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A very brief overview of core R object types and how to subset them.

- “An Introduction to R” ships with R and can also be access on the web (HTML | PDF). This introduction contains a lot of useful material but it is written very terse; you will need to pay close attention to the details. It is useful to re-read this introduction after you have used R for a while; you are likely to learn new details you had missed at first.

The most basic object in R is an atomic vector. Examples includes `numeric`

, `integer`

, `logical`

, `character`

and `factor`

. These objects have a single length and can have names, which can be used for indexing

```
x <- 1:10
names(x) <- letters[1:10]
class(x)
```

`## [1] "integer"`

`x[1:3]`

```
## a b c
## 1 2 3
```

`x[c("a", "b")]`

```
## a b
## 1 2
```

The following types of atomic vectors are used frequently

`numeric`

- for numeric values.`integer`

- for integer values.`character`

- for characters (strings).`factor`

- for factors.`logical`

- for logical values.

All vectors can have missing values.

Note: names of vectors does not need to be unique. This can lead to subsetting problems:

```
x <- 1:3
names(x) <- c("A", "A", "B")
x
```

```
## A A B
## 1 2 3
```

`x["A"]`

```
## A
## 1
```

Note that you don’t even get a warning, so watch out for non-unique names! You can check for unique names by using the functions `unique`

, `duplicated`

or (easiest) `anyDuplicated`

.

`anyDuplicated(names(x))`

`## [1] 2`

```
names(x) <- c("A", "B", "C")
anyDuplicated(names(x))
```

`## [1] 0`

`anyDuplicated`

returns the index of the first duplicated name, so `0`

indicates nothing is duplicated.

The default in R is to represent numbers as `numeric`

, NOT `integer`

. This is something that can usually be ignored, but you might run into some issues in Bioconductor with this. Note that even constructions that looks like `integer`

are really `numeric`

:

```
x <- 1
class(x)
```

`## [1] "numeric"`

```
x <- 1:3
class(x)
```

`## [1] "integer"`

The way to make sure to get an `integer`

in R is to append `L`

to the numbers

```
x <- 1L
class(x)
```

`## [1] "integer"`

So why the distinguishing between `integer`

and `numeric`

? Internally, the way computers represents and calculates numbers are different between `integer`

and `numeric`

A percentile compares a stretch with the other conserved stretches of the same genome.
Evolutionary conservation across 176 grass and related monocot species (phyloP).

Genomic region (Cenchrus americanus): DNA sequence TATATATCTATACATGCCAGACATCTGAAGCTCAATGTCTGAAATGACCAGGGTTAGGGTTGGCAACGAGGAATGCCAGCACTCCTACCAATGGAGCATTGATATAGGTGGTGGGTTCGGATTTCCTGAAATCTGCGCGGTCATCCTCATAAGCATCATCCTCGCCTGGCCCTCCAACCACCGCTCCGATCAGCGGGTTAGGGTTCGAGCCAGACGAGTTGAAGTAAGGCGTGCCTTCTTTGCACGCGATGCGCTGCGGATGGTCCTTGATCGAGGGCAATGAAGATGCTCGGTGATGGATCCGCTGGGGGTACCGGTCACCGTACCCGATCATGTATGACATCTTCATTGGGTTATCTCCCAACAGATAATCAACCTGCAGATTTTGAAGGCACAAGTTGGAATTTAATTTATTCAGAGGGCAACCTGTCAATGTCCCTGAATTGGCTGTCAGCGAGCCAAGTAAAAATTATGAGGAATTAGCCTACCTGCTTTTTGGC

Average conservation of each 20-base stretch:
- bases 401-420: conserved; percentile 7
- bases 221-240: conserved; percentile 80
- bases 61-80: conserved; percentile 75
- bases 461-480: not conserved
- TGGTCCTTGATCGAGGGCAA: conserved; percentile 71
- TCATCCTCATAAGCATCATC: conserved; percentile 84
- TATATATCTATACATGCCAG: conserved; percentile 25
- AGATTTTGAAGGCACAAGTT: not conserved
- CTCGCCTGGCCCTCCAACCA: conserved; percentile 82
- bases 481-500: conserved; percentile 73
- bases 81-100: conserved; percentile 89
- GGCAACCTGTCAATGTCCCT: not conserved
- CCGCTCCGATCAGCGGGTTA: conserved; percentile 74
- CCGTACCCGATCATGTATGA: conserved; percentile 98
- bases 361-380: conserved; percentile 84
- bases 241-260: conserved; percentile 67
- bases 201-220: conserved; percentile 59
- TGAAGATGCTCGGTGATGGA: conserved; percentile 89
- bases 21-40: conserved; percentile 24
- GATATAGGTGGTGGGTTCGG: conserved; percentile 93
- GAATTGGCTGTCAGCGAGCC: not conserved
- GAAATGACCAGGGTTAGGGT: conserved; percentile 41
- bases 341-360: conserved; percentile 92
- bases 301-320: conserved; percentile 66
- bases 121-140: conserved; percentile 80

.

`integer`

mathematics are different.`numeric`

can hold much larger values than`integer`

.`numeric`

takes up slightly more RAM (but nothing to worry about).

Point 2 is something you can sometimes run into, in Bioconductor. The maximum `integer`

is

`.Machine$integer.max`

`## [1] 2147483647`

`2^31 -1 == .Machine$integer.max`

`## [1] TRUE`

`round(.Machine$integer.max / 10^6, 1)`

`## [1] 2147.5`

This number is smaller than the number of bases in the human genome. So we sometimes (accidentally) add up numbers which exceeds this. The fix is to use `as.numeric`

to convert the `integer`

to `numeric`

.

This number is also the limit for how long an atomic vector can be. So you cannot have a single vector which is as long as the human genome. In R we are beginning to get support for something called “long vectors” which basically are … long vectors. But the support for long vectors is not yet pervasive.

`matrix`

is a two-dimensional object. All values in a `matrix`

has to have the same type (`numeric`

or `character`

or any of the other atomic vector types). It is optional to have `rownames`

or `colnames`

and these names does not have to be unique.

```
x <- matrix(1:9, ncol = 3, nrow = 3)
rownames(x) <- c("A","B", "B")
x
```

```
## [,1] [,2] [,3]
## A 1 4 7
## B 2 5 8
## B 3 6 9
```

`dim(x)`

`## [1] 3 3`

`nrow(x)`

`## [1] 3`

`ncol(x)`

`## [1] 3`

Subsetting is two-dimensional; the first dimension is rows and the second is columns. You can even subset with a matrix of the same dimension, but watch out for the return object.

`x[1:2,]`

```
## [,1] [,2] [,3]
## A 1 4 7
## B 2 5 8
```

`x["B",]`

`## [1] 2 5 8`

`x[x >= 5]`

`## [1] 5 6 7 8 9`

(note how subsetting with a non-unique name does not lead to an error). If you grab a single row or a single column from a `matrix`

you get a vector. Sometimes, it is really nice to get a `matrix`

; you do that by using `drop=FALSE`

in the subsetting:

`x[1,]`

`## [1] 1 4 7`

`x[1,,drop=FALSE]`

```
## [,1] [,2] [,3]
## A 1 4 7
```

There are a lot of mathematical operations working on matrices, for example `rowSums`

, `colSums`

and things like `eigen`

for eigenvector decomposition. I am a heavy user of the package *matrixStats* for the full suite of `rowXX`

and `colXX`

with `XX`

being any standard statistical function such as `sd()`